FDA-Approved Therapies for Sickle Cell Disease May Not be Cost-Effective, ICER Draft Report Says

FDA-Approved Therapies for Sickle Cell Disease May Not be Cost-Effective, ICER Draft Report Says
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FDA-approved therapies for sickle cell disease (SCD) may not be cost-effective at their current prices, according to a draft report issued by the Institute for Clinical and Economic Review (ICER).

The report focused on the clinical benefits and cost-effectiveness of NovartisAdakveo (crizanlizumab), Global Blood TherapeuticsOxbryta (voxelotor) — both approved in the U.S. last year — and Emmaus Life SciencesEndari (L-glutamine).

At their current estimated costs, all three medications exceed $1 million per quality-adjusted life year (QALY), which is well above the threshold of $150,000 per QALY that’s considered cost-effective by the group. Of note, QALY measures how many years of good health a person may gain by taking a specific medication, and the added cost associated with that health gain.

In order to become cost-effective, ICER said, the average annual cost of Adakveo must drop from an estimated $88,000 to $25,410. The same applies to the other medications, with Oxbryta needing to come down from $84,000 to $9,218, and Endari from $24,000 to $3,859.

The group also attributed ratings to reflect the clinical effectiveness of all three medications compared to optimal usual care (placebo group in each of their respective clinical trials).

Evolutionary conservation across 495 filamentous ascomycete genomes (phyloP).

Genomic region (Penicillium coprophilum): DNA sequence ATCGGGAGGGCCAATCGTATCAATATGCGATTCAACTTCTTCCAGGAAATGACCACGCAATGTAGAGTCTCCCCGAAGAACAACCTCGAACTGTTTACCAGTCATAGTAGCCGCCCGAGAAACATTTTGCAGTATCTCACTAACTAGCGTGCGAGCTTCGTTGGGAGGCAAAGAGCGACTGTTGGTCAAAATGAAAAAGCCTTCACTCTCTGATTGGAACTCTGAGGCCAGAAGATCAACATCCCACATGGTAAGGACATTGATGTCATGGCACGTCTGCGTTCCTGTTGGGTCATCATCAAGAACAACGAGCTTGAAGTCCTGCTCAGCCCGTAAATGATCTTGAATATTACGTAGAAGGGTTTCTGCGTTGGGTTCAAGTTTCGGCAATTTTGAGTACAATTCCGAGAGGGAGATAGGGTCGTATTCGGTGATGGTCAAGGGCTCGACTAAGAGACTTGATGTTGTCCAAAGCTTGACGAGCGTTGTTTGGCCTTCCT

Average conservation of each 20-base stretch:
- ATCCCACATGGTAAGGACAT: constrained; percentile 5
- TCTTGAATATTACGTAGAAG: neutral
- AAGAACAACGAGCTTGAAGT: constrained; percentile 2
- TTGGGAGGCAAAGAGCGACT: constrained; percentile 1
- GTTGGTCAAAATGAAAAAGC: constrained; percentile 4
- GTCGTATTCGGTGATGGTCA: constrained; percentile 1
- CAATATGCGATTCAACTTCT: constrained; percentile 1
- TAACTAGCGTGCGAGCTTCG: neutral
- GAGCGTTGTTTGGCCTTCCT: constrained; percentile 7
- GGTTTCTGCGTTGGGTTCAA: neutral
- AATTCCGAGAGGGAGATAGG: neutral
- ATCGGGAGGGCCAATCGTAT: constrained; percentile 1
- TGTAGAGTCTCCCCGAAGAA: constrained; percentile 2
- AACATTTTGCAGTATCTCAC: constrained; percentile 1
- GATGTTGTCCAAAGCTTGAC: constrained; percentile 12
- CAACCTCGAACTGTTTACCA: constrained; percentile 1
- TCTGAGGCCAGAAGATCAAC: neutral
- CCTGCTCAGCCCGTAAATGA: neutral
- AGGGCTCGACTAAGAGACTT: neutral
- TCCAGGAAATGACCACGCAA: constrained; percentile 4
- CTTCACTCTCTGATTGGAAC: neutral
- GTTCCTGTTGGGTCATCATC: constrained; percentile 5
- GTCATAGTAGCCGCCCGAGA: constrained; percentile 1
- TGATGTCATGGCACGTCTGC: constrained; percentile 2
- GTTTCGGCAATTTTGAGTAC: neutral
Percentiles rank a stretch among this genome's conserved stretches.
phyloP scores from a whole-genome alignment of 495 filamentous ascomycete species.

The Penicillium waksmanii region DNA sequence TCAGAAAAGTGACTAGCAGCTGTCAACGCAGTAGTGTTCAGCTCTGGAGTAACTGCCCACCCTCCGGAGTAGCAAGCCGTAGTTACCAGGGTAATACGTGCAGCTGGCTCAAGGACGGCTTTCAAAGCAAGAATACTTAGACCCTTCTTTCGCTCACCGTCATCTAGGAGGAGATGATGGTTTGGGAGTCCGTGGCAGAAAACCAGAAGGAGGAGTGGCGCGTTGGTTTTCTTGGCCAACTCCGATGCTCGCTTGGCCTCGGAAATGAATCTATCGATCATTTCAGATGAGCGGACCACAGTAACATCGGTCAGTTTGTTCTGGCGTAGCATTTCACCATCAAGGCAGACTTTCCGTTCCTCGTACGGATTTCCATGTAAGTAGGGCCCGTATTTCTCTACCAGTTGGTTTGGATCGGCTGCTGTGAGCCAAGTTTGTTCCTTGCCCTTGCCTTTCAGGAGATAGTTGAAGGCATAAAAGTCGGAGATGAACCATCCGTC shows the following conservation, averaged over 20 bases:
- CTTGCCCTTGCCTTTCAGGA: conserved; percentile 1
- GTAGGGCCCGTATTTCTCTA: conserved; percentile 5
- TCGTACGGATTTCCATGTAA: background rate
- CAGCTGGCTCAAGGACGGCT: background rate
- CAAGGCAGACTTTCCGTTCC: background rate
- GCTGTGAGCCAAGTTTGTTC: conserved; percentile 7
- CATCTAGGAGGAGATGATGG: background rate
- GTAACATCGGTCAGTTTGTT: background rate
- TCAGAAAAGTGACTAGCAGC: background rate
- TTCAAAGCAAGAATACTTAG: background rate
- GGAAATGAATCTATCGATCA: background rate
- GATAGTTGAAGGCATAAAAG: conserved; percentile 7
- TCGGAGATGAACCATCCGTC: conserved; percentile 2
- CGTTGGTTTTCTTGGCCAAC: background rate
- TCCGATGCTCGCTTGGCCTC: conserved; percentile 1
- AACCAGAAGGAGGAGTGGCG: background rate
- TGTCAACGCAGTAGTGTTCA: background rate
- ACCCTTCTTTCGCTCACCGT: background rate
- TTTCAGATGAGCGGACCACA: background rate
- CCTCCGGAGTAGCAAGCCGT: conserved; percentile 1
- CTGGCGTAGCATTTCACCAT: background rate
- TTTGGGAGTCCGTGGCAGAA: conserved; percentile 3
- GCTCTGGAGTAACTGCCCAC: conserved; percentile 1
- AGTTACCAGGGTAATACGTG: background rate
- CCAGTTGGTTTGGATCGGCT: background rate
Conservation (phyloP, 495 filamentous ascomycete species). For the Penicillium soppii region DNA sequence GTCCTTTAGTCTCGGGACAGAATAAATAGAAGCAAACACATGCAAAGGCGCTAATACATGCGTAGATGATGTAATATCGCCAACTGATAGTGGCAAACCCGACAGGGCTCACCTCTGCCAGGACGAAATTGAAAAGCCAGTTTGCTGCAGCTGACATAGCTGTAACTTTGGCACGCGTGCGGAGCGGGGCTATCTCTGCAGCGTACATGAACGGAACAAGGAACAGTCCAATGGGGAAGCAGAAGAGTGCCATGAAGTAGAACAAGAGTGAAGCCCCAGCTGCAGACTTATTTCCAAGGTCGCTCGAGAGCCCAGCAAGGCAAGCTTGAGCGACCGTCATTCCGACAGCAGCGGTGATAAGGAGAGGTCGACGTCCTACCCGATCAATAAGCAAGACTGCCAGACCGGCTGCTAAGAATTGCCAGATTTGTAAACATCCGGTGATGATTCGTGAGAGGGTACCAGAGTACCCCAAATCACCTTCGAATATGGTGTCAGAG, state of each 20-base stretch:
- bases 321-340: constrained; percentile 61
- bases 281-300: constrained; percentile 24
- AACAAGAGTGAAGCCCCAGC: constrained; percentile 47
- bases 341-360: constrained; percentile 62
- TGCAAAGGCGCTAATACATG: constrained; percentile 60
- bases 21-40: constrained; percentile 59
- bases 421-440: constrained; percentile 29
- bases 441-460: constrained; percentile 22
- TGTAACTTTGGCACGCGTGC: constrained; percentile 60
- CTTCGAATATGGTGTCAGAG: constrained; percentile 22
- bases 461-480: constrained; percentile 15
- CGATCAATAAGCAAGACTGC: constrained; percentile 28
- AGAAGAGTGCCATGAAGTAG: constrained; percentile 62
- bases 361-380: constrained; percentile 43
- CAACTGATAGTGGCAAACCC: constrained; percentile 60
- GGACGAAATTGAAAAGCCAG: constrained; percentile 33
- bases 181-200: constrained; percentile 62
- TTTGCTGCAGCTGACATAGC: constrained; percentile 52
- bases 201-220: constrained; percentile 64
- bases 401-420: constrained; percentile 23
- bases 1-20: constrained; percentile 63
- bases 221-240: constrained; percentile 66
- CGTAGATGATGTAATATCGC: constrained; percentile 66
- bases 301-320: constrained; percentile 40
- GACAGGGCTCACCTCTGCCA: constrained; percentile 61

Adakveo was found to have a small to moderate incremental effect, meaning the group was highly certain that the use of the medication was associated with a small — and possibly a substantial — net health benefit compared to optimal usual care.

In contrast, Oxbryta and Endari were both found to be promising but inconclusive, meaning ICER was only moderately certain these medications could lead to a comparable, small, or substantial net health benefit compared to optimal usual care.

ICER noted that these findings are not definitive, as the draft report marks the midpoint of an eight-month treatment assessment process that is still underway.

The document will be open to public comment until 5pm ET on Feb. 20. General guidelines for submitting comments can be found on ICER’s website. More details about what information could be more relevant to the report can be found on ICER’s Manufacturer Engagement Guide and Patient Participation Guide.

Based on feedback received from stakeholders during this period, ICER may decide to make changes to the preliminary document. All comments and the group’s responses will be made public, along with the revised document — the Evidence Report — which will be released on March 12.

The Evidence Report will be analyzed at a public meeting of the New England Comparative Effectiveness Public Advisory Council in Boston, on March 26. Registration is now open for the public meeting and live webcast.

Joana holds a BSc in Biology, a MSc in Evolutionary and Developmental Biology and a PhD in Biomedical Sciences from Universidade de Lisboa, Portugal. Her work has been focused on the impact of non-canonical Wnt signaling in the collective behavior of endothelial cells — cells that made up the lining of blood vessels — found in the umbilical cord of newborns.
Total Posts: 94
Margarida graduated with a BS in Health Sciences from the University of Lisbon and a MSc in Biotechnology from Instituto Superior Técnico (IST-UL). She worked as a molecular biologist research associate at a Cambridge UK-based biotech company that discovers and develops therapeutic, fully human monoclonal antibodies.
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Joana holds a BSc in Biology, a MSc in Evolutionary and Developmental Biology and a PhD in Biomedical Sciences from Universidade de Lisboa, Portugal. Her work has been focused on the impact of non-canonical Wnt signaling in the collective behavior of endothelial cells — cells that made up the lining of blood vessels — found in the umbilical cord of newborns.
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